CELEBRATING PANCAKE DAY

CELEBRATING PANCAKE DAY

jeanniejeanniejeannie.co.uk BLOG 5th March 2019

Today is Shrove Tuesday or as we refer to it Pancake Day. A much more fun name.

 

In kitchens around the country, people will be flipping pancakes in an annual tradition.

The idea of eating pancakes on Shrove Tuesday has been around for more than 1,000 years.

In the days before people could give up chocolate and crisps, making pancakes was a way of using up rich foods such as eggs, milk and sugar before the fasting season of Lent.

 

For many Christians, the 40 days of Lent mean eating plainer foods and refusing meals that are a pleasure to eat.

In many cultures this means no meat, dairy or eggs.

 

In celebration of Pancake Day, or Shrove Tuesday, here are 10 fascinating facts about the age old tradition:

  1. The biggest pancake ever made was 15 metres wide and 2.5cm deep. It contained two million calories.

 

  1. The first pancake recipe appeared in an English cookbook in the 15th century.

It is said to have originated in Olney when a housewife was so busy making pancakes that she forgot the time. When she heard the church bells ringing for mass she ran out of her house, still carrying her pan and pancake. Olney still has a pancake race every year.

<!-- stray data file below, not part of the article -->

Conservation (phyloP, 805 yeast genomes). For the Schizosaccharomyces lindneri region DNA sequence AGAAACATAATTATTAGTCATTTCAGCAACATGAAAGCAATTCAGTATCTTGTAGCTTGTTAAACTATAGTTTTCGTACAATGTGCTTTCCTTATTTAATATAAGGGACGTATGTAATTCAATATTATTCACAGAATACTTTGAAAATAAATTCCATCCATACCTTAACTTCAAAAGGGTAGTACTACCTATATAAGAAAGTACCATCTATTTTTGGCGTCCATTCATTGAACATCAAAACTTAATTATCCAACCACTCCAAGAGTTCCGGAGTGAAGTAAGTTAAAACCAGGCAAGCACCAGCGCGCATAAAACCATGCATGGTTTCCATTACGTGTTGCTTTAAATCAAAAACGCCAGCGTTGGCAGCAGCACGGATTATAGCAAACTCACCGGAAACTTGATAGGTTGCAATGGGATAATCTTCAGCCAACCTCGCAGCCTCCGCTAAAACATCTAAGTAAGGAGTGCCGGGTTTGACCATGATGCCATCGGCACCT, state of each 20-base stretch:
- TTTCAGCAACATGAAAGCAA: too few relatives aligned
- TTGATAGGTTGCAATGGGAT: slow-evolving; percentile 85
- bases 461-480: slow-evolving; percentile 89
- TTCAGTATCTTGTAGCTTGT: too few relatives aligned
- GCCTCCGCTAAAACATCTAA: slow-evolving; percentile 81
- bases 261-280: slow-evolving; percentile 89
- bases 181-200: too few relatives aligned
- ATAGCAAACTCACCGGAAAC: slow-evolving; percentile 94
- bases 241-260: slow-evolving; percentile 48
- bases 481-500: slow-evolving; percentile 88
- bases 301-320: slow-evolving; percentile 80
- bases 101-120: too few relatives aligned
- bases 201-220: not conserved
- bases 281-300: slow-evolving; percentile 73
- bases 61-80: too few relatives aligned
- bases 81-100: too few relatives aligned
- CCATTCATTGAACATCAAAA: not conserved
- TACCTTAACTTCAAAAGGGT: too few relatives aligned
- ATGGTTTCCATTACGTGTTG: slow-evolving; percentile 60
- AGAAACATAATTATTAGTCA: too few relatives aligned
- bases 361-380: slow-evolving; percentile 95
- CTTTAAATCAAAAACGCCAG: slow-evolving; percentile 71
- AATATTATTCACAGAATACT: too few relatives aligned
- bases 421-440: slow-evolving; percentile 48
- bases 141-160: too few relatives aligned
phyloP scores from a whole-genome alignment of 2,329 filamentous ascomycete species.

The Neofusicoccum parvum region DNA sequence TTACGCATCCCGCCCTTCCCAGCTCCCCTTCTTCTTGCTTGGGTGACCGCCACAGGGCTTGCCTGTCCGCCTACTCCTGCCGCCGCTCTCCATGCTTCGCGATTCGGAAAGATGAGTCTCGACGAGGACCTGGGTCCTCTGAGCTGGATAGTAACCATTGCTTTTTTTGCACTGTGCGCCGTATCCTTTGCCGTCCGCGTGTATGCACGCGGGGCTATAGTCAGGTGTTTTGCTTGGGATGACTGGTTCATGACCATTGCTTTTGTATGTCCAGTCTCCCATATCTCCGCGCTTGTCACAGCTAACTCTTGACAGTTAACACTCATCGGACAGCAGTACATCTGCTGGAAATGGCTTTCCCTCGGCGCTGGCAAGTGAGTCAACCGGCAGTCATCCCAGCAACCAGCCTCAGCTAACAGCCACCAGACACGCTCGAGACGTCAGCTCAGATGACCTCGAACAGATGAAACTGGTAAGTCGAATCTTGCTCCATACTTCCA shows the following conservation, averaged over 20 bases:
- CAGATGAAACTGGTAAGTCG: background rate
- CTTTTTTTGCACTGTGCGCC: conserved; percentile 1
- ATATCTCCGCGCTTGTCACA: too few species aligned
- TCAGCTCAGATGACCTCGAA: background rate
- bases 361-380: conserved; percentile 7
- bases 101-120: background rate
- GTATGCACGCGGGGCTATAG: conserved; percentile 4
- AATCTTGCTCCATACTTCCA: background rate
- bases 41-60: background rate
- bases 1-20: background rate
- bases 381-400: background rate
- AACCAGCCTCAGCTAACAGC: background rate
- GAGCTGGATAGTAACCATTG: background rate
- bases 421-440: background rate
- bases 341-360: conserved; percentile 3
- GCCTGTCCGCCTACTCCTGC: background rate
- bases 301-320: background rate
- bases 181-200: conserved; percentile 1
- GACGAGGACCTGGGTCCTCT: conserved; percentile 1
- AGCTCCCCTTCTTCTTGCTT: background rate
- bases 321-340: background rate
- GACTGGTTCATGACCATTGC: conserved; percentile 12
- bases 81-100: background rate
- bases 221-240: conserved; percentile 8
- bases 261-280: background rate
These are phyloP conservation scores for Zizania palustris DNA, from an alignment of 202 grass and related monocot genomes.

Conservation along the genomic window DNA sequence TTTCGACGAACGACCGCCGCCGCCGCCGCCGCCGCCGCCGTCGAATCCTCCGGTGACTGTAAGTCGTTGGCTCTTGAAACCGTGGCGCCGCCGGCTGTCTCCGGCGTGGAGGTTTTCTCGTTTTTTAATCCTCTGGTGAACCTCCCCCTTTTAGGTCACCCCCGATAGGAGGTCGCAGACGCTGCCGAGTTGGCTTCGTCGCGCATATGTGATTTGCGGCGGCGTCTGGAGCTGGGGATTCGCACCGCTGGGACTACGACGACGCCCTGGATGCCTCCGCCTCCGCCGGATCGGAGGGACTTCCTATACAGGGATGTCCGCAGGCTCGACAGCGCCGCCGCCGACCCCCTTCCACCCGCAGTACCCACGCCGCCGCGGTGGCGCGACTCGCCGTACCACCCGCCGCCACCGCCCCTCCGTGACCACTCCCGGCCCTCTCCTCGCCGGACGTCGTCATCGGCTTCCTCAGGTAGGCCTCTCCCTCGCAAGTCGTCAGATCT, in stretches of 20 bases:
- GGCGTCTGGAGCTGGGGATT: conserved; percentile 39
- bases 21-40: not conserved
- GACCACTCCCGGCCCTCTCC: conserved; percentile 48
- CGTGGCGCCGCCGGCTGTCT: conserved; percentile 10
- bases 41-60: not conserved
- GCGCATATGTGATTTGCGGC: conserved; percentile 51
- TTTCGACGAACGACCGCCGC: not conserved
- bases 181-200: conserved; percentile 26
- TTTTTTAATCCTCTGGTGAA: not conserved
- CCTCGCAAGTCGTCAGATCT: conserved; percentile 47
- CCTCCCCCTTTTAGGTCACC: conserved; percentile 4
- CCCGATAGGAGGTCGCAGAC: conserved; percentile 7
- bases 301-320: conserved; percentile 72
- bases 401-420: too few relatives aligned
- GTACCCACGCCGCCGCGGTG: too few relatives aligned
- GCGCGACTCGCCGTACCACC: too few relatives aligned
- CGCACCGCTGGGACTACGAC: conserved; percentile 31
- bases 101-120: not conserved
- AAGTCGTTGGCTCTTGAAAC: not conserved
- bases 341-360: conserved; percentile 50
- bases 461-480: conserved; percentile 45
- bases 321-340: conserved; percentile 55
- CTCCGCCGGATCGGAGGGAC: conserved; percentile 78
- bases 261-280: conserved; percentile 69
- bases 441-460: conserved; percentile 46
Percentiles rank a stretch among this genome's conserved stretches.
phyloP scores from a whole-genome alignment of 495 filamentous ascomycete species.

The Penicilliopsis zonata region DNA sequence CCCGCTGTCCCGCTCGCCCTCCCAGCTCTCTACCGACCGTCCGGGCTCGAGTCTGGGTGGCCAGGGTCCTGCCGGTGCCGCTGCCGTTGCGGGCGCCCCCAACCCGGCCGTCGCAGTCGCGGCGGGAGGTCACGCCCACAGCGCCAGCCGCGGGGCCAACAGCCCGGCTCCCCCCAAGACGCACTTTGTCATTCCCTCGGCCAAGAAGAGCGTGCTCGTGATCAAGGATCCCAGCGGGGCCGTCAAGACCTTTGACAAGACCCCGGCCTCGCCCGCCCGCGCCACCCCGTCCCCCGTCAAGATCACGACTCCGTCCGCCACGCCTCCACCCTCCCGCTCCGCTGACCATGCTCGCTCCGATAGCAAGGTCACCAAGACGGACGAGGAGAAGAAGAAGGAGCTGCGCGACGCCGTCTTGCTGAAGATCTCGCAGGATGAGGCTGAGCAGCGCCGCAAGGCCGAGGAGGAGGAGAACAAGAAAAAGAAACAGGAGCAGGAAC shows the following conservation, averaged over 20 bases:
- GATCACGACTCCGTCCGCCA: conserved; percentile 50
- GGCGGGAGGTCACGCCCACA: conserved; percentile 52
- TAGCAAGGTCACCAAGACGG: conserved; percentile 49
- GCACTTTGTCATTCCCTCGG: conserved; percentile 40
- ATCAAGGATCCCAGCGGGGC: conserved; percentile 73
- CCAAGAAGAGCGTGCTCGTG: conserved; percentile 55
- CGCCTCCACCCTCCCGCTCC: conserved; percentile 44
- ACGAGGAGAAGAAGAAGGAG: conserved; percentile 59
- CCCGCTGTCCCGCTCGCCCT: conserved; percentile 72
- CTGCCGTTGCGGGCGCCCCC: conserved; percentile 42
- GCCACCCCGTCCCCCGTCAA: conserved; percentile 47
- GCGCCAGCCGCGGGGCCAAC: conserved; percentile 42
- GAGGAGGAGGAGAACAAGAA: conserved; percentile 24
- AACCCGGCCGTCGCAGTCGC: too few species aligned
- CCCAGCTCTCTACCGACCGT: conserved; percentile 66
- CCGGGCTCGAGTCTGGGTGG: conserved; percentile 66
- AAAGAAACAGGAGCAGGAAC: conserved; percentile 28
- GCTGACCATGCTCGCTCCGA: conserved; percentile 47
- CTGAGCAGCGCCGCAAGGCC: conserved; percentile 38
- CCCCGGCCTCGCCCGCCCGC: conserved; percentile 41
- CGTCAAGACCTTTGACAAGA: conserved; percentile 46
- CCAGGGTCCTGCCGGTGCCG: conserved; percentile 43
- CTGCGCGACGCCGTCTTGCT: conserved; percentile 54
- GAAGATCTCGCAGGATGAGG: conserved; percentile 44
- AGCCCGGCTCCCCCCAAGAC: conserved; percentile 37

1. The largest number of pancakes tossed in the shortest amount of time is 349 tosses in two minutes, which was achieved by Dean Gould at Felixstowe, Suffolk in 1995.

 

  1. The longest race in the quickest time was held in Melbourne, Australia. Jan Stickland covered 384m in 59.5 seconds on 19 February 1985.

 

  1. On average, people in the UK eat two pancakes each on Pancake Day. That means that 117 million pancakes are eaten on the day.

 

  1. In France it is traditional to touch the handle of the frying pan and make a wish while the pancake is turned, holding a coin in one hand.

 

  1. On Pancake Day in Newfoundland, Canada, people place items in the pancake batter before it is cooked to tell the future for family members.

 

  1. 52 million eggs are consumed in the UK on Pancake Day. That’s 22 million more than a normal day.

 

  1. In the olden days, cooks would use snow in their pancakes as it made them soft and fluffy in texture.

 

  1. Pancake Tuesday is known as Carnivale in Italy which comes from the Latin for ‘goodbye to the flesh’.

Gallery: Pancake day recipes: savoury recipes for the perfect Shrove Tuesday dinner (Hello Magazine UK)

 

HAPPINESS IS…

Happiness is…tossing a pancake and then…catching it

 

 

©2019 Phil M Robinson & jeanniejeanniejeannie.co.uk